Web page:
God knows what is in man. And what is in man due to our fallen nature is counter to God’s Law. Man, as a fallen creature, is a natural rebel against the Ten Commandments. Even as the Lord gives His Law to us, we tend to want to qualify His Words, and make excuses for our behavior, because the weight of the Commandments is too much for us to bear.
And God knows this. Because He loves us, the Lord sent His Son, Jesus Christ, to bear the judgement we deserve for our sins, for our inability to bear the will of our holy Lord God. Jesus accomplished the Lord’s will for us, and then took our sins within the temple of his body and atoned for them with his blood. Jesus the Christ died for you, and rose on the third day, just as he said he would. This is the folly of the cross, the scandal of the cross: the fact that the sinless son of God died for sinners who didn’t deserve to be saved, but in God’s endless grace and mercy, have been.
And then, in your Baptism, the Lord killed you, connecting you with Christ’s death. The person you once were is no more. You are no longer an enemy of God, a rebel against His rule. You are dead to sin. And also in Baptism the Lord raised you up to new life in Him, connecting you with Christ’s resurrection. You are now alive to Christ and connected with all those who also have been baptized into his death and resurrection. You are the Church, the Lord’s redeemed people.
So, now as the Church, we are free to love others as ourselves, because we have the Lord as our God, and we are the body of Christ. The Lord has already fixed our relationship with Him, enabling us therefore to love one another.
So, what of God’s Law now? Well, it still serves the purpose it always has, to show us His will for our lives and what is pleasing to Him. But, lest we begin to think that we earn salvation through following the Law, it shows us something else as well; it shows us that we cannot live up to its demands, we cannot be perfect, we are still sinners. So, it drives us to continually trust in God’s grace given us through Christ, who was given up for your sins and whose blood was poured out for your transgressions.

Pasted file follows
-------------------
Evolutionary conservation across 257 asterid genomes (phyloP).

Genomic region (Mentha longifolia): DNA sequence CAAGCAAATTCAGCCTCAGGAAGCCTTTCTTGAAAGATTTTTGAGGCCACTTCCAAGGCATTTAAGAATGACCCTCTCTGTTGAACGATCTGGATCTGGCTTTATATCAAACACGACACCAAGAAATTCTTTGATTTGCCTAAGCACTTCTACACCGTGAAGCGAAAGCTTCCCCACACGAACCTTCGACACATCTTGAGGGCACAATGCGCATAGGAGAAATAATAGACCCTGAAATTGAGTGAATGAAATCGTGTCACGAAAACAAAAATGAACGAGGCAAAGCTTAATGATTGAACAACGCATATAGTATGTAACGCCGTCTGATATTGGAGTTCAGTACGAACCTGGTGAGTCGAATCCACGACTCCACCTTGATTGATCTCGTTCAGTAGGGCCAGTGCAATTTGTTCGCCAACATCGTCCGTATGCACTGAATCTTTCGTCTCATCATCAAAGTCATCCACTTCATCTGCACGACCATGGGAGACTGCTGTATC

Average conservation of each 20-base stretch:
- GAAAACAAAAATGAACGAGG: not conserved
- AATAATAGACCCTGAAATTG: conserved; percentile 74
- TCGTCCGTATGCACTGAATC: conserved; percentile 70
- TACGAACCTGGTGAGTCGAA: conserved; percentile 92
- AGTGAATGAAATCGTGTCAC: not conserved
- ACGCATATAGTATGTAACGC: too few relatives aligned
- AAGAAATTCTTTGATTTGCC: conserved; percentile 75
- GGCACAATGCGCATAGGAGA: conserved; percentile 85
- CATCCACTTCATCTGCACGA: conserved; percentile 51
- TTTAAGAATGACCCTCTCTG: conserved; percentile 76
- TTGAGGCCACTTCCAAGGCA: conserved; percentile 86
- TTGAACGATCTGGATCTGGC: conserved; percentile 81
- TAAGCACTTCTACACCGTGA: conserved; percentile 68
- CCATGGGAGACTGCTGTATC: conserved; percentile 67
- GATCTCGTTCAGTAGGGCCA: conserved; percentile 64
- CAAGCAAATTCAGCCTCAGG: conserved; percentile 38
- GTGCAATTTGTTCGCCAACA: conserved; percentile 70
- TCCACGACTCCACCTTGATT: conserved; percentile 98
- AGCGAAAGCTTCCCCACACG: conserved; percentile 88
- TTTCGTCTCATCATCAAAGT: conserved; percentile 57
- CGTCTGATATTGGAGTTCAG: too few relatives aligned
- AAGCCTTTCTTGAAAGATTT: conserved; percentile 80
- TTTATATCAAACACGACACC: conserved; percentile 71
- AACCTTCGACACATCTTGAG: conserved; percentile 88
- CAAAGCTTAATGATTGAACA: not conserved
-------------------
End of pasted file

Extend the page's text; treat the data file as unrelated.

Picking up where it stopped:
And to those who are not Christians, those who do not have the Lord as their God, because they do not trust in Christ, the Law serves another purpose. The Law restrains outward sin, because God has instituted civil government to keep and maintain order in the world.
So, we are left with God’s Law serving three purposes: keeping outward order in the world, convicting us of sin, and for us Christians, showing us the things that are pleasing to our Heavenly Father as we live as His children.
You – as Christians – live in the light of God’s grace that He has poured out upon you freely through His Son. So, you are free to live lives as God intends, lives lived in accordance with His holy will, in accordance with His Law; not as those who are trying to earn their salvation, but rather as those who have already freely received God’s grace and salvation through Christ and now seek to live as the children He has made you.
Your good works are therefore a response to what God has first done for you. And when we fail, when we stumble – and we most certainly will – we still have Christ’s atoning body and blood here for us, given and shed for you for the forgiveness of all your sins. Amen.
(Image: Pfarr- und Wallfahrtskirche Maria Schnee, Plankenstein 15a, Texingtal, Niederösterreich – Deckenmalerei Übergabe der Gesetze an Mose, By BSonne – Own work, CC BY 4.0, https://commons.wikimedia.org/w/index.php?curid=51837901 )